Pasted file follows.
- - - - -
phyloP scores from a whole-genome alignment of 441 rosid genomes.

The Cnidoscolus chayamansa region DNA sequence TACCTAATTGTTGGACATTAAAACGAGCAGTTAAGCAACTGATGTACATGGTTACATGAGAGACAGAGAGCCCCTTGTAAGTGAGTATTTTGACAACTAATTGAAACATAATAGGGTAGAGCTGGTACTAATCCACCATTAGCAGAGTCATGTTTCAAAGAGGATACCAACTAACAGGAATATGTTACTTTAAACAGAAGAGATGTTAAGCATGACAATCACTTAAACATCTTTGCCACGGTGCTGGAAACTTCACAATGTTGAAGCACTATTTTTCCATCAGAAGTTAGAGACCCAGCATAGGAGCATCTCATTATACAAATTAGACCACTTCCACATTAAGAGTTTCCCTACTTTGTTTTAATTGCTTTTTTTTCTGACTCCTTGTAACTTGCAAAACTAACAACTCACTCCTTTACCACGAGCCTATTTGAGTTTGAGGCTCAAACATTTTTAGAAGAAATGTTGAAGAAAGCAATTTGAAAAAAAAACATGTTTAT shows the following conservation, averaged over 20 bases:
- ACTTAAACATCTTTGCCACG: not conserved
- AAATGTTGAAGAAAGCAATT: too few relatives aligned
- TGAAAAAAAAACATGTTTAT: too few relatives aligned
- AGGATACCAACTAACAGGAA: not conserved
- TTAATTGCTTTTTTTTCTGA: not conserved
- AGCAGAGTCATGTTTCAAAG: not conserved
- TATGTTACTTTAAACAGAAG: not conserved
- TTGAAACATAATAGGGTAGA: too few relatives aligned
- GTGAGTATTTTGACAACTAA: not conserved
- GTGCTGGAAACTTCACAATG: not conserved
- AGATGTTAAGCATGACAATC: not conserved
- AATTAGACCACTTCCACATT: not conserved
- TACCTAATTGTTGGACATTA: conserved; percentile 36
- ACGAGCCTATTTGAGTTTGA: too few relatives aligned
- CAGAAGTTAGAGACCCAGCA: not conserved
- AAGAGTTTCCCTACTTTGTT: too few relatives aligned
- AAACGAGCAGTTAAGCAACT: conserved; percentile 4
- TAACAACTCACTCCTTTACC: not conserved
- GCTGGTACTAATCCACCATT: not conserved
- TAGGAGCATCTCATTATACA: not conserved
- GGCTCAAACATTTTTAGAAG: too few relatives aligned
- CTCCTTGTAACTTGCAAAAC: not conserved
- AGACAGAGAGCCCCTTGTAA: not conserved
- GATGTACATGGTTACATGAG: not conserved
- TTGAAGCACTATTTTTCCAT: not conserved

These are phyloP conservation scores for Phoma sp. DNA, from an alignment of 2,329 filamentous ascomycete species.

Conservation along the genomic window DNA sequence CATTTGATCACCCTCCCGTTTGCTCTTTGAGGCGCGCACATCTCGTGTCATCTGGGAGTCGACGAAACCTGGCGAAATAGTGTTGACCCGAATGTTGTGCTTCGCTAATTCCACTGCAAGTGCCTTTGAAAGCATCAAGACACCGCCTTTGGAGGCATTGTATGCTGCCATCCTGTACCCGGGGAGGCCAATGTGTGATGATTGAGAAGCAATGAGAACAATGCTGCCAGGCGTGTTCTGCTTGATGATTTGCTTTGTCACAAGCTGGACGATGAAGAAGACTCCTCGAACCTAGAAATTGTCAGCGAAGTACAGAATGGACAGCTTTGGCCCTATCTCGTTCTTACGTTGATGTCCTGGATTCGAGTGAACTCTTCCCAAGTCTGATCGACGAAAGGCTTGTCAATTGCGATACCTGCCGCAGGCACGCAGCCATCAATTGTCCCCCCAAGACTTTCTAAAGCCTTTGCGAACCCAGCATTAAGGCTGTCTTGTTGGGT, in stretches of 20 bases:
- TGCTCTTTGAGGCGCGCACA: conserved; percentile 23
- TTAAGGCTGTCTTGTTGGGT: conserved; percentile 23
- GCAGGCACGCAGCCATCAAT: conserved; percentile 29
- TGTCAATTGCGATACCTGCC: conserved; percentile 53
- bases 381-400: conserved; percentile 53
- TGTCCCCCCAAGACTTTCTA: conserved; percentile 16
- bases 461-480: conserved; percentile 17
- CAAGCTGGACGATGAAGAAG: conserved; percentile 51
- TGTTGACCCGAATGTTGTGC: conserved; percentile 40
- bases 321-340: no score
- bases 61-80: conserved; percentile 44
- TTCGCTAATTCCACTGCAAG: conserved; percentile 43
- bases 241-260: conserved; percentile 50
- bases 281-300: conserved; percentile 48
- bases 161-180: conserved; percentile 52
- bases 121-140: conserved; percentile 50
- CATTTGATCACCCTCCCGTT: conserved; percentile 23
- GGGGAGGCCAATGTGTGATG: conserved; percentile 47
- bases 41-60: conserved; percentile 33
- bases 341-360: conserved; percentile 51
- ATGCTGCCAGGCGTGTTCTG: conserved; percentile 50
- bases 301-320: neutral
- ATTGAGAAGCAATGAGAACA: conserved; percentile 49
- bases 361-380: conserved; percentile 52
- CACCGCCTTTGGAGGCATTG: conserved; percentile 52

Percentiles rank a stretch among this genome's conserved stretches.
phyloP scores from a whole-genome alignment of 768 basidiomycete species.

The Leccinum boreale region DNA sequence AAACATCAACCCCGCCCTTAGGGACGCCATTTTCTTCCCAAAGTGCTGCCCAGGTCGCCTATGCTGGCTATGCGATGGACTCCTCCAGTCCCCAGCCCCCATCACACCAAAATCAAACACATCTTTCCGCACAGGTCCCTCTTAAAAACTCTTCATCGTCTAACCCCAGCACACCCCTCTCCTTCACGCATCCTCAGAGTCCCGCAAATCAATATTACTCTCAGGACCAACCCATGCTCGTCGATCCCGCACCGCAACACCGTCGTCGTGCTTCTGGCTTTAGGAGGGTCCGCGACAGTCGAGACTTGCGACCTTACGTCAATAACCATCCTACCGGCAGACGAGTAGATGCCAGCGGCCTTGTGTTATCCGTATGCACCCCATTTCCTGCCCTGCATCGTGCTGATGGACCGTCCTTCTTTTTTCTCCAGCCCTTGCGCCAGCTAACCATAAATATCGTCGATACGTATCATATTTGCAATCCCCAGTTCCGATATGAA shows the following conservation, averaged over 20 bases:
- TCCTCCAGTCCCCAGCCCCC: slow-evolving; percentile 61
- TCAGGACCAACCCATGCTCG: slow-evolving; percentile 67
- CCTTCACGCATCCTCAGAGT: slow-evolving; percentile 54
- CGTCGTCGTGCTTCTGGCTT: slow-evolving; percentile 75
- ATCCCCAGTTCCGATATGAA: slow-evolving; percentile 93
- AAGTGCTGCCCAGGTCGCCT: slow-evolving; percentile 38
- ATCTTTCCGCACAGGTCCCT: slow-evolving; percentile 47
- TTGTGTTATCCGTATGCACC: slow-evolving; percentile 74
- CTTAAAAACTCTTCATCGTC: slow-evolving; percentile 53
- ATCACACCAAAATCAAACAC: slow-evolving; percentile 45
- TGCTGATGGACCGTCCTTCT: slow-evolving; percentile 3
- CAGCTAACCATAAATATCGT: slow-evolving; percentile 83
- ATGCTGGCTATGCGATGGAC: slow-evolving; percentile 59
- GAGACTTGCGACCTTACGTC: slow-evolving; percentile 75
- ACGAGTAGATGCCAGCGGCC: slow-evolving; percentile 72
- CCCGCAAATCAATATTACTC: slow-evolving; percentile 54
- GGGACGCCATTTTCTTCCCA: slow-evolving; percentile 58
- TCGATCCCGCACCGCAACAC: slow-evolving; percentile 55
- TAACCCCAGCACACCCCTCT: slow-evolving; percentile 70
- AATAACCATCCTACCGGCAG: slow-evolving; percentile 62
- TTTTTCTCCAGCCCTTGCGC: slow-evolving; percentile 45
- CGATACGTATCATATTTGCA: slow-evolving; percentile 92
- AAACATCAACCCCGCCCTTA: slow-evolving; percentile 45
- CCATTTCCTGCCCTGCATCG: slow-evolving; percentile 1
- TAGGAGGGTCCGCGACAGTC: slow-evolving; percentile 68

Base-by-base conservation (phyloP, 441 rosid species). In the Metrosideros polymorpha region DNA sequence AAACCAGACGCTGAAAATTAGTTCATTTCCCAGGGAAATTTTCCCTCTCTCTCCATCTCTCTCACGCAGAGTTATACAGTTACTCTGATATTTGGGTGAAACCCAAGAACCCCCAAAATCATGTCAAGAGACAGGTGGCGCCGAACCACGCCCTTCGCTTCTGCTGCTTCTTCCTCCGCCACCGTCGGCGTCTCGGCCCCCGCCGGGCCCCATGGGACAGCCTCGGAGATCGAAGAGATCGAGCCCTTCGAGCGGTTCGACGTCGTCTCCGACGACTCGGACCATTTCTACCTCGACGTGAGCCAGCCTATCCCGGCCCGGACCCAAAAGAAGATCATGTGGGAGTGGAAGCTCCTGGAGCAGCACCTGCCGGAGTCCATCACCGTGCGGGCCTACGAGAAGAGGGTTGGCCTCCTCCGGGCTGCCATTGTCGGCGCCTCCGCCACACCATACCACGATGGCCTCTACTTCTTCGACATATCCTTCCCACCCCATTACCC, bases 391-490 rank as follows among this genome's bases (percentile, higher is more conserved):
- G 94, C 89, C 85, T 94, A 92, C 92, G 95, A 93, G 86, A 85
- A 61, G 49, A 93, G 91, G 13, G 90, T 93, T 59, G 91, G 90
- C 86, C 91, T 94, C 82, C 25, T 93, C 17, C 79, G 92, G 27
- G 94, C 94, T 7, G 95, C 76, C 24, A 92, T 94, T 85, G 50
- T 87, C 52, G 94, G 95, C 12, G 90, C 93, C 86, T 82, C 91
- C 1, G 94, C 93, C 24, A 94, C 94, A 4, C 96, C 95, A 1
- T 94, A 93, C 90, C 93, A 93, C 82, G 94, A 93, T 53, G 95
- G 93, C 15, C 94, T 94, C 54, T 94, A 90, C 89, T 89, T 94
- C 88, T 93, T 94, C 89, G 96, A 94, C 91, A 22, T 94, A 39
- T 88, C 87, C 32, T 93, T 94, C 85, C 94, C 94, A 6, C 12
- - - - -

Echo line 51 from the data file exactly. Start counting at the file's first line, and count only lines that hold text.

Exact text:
- bases 301-320: neutral